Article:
Sometimes I get intimidated by all the perfect Pinterest crafts. I'm sure you've been there, too, and know what I'm talking about. This isn't Pinterest-bashing or even Pinterest-lamenting (I'm there, all the time), just: My standards are a lot lower.
They need to be.
First of all, I have kids who don't like to follow directions. Like, ever. It took until this year (age 6) that Mikko even began to grasp the concept of coloring inside lines. He still refuses to color things the expected colors. I'm totally down with this, truth be told.
So if I put out some printables and art supplies with very specific ideas of how these elements would go together, I'd be sure to be disappointed. That's just how it is around here.
We do much better putting out the art supplies and then … that's it. Just letting the kids loose.
The results are very rarely frame-worthy — or pin-worthy. But the kids are creating and exploring and having fun.
MaryAnn F. Kohl, author of Mudworks — 100+ recipe ideas for modeling-dough play —
has an article where she discusses the differences between "art" and "crafts," and I thought it was very insightful, and reassuring.
Because art and crafts are so different, it's good to know what makes them special and call them by their proper names. When children create art, they are exploring, discovering, and thinking. Art encourages a child's originality and unique expression with an unknown outcome. Crafts, on the other hand, involve the child's reproducing an adult's idea, while following directions to make a specific "thing" — a known outcome. Making crafts is about imitating what an adult has made and, as such, it requires no original thinking. Crafts are meant to be useful or practical, or to reinforce a fact or learning theme. Craft activities have value in this way, but art is a unique form of creativity that inspires each individual child to be original and inventive and to think for himself.
And what about when art isn't so pretty? What about when you don't get your perfect pin out of the result?
Adults often prefer to give kids cute crafts projects because the nearly cookie-cutter perfect results reflect well on the adult. (If the child's work looks good, then doesn't this mean the adult is doing a good job teaching?) The truth is actually the opposite: If a child is exploring and discovering while creating art, the child is learning far more than if he were merely copying an adult's idea of a finished product. Creating through open-ended art places the value on the process rather than the final product.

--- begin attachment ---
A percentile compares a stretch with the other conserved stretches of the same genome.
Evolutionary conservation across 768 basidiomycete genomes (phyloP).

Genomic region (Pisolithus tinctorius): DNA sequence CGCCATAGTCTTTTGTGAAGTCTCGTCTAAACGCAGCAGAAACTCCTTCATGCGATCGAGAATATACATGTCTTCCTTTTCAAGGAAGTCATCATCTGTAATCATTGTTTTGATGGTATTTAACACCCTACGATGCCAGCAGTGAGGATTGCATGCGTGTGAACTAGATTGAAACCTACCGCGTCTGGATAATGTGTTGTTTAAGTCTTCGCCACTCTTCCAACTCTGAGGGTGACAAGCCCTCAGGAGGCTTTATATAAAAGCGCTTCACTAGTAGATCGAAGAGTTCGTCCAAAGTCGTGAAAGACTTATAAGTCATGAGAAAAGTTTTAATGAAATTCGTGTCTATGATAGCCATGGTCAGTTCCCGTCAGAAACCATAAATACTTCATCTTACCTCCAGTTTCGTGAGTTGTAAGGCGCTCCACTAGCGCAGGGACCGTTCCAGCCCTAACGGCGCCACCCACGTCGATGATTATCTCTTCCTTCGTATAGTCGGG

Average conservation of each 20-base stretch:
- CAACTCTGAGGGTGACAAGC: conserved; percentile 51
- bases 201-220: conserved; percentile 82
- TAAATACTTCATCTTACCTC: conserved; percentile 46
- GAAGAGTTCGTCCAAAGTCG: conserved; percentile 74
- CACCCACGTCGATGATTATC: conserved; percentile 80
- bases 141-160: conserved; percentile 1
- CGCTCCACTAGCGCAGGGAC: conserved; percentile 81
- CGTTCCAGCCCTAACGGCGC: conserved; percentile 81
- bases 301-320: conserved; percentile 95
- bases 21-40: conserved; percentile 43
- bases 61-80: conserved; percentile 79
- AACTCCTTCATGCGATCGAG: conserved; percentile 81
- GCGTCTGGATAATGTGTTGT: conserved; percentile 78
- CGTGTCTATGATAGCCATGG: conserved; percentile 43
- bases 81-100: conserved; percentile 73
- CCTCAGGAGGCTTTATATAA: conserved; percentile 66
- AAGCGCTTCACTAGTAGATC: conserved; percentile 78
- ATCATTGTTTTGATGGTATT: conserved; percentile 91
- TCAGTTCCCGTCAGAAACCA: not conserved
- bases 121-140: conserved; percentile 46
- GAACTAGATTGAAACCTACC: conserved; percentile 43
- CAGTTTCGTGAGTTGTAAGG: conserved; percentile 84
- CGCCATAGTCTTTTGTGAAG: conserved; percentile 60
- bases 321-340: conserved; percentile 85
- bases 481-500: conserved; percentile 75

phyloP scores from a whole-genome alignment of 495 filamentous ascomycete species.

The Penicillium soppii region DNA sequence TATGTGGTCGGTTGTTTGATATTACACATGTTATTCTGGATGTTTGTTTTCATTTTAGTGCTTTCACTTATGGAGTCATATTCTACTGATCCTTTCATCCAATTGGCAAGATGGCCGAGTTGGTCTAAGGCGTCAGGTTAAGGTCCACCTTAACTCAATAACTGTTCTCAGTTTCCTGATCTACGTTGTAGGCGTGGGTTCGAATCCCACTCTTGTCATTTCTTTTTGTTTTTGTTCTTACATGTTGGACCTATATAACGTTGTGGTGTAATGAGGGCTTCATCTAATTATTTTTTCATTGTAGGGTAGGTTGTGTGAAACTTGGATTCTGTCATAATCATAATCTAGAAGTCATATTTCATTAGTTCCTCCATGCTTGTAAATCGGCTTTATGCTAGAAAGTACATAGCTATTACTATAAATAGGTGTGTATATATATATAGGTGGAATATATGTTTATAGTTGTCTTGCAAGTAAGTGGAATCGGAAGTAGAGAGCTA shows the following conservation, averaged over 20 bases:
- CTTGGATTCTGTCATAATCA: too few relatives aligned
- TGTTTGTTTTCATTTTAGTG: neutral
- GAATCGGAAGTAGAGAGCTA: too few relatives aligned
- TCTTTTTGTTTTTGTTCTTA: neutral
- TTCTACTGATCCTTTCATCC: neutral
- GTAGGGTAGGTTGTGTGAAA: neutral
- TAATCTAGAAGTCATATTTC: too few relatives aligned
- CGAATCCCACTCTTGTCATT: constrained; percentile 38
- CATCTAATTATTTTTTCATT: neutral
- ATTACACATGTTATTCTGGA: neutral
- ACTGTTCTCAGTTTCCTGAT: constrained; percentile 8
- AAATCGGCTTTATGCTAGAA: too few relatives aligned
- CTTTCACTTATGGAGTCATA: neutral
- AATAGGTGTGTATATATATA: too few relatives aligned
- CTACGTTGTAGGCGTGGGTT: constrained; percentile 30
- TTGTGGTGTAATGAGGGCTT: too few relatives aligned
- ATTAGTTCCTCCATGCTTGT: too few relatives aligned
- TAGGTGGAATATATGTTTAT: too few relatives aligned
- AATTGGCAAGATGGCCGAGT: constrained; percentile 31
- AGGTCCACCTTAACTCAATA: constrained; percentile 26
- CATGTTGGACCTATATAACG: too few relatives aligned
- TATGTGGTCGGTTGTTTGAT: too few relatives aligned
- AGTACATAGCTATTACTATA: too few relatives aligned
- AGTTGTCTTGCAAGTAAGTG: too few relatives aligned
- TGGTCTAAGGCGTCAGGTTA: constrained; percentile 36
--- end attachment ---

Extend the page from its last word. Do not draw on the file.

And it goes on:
[…] For young children, the exploration and discovery is foremost, and the finished product may not even exist! Sometimes children will value the finished artwork as a by-product to their creative explorations, and sometimes it is a way of telling what they experienced. Other times they set it aside and start something new — because it was the doing that mattered, not the outcome.
I can attest to that, a hundred times over. For instance, Alrik's big right now on fringing foam paper with scissors. But he shows no inclination to have us hang up his fringed works — he's just practicing his mastery of scissors over paper.
Here's a cool chart showing the difference between art and crafts:
creative, unique, original
similar (or identical) to other children's
comes from within the child
directed from the adult
open-ended, end results unknown
closed, directions-oriented, end results known
|process is valued over finished product ||finished product is valued over process |
|self-expression ||copying and imitating |
|Mikko colors over my attempts at a Thanksgiving craft.|